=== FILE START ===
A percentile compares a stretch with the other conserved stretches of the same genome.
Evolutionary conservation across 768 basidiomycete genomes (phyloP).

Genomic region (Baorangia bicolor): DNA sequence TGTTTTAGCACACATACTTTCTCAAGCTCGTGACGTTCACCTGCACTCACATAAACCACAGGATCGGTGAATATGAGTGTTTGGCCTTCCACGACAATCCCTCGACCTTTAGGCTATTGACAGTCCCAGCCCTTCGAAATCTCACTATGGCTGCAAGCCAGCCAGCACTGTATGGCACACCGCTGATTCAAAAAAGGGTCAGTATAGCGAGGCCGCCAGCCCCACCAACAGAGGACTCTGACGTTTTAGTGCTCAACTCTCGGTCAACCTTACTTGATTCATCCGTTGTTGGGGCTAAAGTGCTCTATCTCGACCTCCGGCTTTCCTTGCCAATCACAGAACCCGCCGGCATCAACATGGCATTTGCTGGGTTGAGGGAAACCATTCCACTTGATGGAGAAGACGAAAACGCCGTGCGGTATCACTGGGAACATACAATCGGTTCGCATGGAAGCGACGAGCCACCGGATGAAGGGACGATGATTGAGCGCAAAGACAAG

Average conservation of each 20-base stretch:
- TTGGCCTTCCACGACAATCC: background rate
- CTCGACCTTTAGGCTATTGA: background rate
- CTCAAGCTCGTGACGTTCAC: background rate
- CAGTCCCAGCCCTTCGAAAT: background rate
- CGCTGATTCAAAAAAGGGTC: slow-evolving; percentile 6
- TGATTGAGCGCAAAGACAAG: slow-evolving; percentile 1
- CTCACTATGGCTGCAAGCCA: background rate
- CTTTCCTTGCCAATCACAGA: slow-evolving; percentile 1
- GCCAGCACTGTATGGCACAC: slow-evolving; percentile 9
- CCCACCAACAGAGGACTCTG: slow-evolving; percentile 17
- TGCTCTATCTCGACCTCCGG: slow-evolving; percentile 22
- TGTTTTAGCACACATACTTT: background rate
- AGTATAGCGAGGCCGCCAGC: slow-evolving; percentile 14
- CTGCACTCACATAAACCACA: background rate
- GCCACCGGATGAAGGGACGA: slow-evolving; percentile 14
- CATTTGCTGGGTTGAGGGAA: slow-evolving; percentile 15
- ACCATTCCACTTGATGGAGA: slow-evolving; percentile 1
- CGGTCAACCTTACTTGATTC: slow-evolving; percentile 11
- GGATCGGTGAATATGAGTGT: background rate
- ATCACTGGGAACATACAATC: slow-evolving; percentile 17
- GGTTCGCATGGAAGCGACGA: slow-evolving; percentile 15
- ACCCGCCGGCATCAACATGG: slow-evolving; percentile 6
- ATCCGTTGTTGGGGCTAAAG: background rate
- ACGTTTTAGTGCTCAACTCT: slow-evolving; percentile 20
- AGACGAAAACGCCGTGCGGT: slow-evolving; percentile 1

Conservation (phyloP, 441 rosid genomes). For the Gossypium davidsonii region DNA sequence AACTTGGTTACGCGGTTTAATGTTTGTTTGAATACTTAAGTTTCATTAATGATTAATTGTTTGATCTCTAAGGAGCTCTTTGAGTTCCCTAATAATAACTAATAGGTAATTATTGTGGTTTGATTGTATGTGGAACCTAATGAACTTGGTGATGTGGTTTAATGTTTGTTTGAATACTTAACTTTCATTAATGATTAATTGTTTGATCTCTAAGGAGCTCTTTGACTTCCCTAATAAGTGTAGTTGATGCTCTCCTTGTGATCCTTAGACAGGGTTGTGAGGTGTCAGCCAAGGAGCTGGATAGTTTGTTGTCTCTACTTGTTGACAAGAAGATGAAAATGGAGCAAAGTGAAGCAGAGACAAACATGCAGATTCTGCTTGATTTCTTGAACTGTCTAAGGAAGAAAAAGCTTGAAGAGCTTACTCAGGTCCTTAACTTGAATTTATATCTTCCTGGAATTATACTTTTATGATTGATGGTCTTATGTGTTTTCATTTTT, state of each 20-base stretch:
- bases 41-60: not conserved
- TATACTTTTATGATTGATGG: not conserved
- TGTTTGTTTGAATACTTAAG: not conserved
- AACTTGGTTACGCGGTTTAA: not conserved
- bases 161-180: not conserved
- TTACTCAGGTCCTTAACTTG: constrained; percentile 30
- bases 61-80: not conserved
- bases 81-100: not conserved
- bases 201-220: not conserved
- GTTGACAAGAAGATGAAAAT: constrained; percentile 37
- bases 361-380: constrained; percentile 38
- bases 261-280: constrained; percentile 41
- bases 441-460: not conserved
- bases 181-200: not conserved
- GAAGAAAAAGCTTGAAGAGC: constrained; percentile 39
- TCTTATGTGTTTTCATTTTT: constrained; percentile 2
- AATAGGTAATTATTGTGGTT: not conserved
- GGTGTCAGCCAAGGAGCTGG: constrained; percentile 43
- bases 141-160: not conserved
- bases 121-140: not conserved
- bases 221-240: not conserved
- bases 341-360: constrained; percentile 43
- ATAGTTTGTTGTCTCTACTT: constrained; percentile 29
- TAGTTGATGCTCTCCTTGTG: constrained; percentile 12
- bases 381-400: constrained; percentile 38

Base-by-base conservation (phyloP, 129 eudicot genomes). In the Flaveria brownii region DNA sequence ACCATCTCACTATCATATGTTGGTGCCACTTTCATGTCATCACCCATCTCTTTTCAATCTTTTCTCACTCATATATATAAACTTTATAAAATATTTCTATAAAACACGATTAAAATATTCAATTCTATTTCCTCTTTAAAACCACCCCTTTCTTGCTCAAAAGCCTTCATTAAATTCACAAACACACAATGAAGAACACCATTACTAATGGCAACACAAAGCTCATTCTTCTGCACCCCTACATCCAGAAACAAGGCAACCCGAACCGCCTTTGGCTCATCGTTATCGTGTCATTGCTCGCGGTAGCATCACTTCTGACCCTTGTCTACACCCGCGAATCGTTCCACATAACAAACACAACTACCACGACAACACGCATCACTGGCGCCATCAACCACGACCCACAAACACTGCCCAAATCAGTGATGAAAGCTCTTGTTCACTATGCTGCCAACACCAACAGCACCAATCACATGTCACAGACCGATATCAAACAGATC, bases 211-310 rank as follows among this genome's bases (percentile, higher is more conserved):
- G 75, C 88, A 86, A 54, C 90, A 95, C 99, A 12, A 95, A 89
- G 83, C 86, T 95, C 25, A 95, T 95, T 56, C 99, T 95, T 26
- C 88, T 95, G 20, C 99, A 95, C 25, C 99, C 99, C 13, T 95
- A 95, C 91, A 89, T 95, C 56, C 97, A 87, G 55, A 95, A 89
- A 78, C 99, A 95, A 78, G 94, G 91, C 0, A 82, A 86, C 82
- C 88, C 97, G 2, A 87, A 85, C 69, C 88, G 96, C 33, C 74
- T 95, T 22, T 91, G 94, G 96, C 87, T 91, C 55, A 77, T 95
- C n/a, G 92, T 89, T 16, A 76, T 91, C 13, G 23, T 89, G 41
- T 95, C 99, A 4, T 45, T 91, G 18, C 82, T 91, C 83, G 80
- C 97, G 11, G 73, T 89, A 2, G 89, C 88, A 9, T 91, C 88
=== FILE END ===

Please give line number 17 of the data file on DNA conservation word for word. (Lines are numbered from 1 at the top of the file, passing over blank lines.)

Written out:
- AGTATAGCGAGGCCGCCAGC: slow-evolving; percentile 14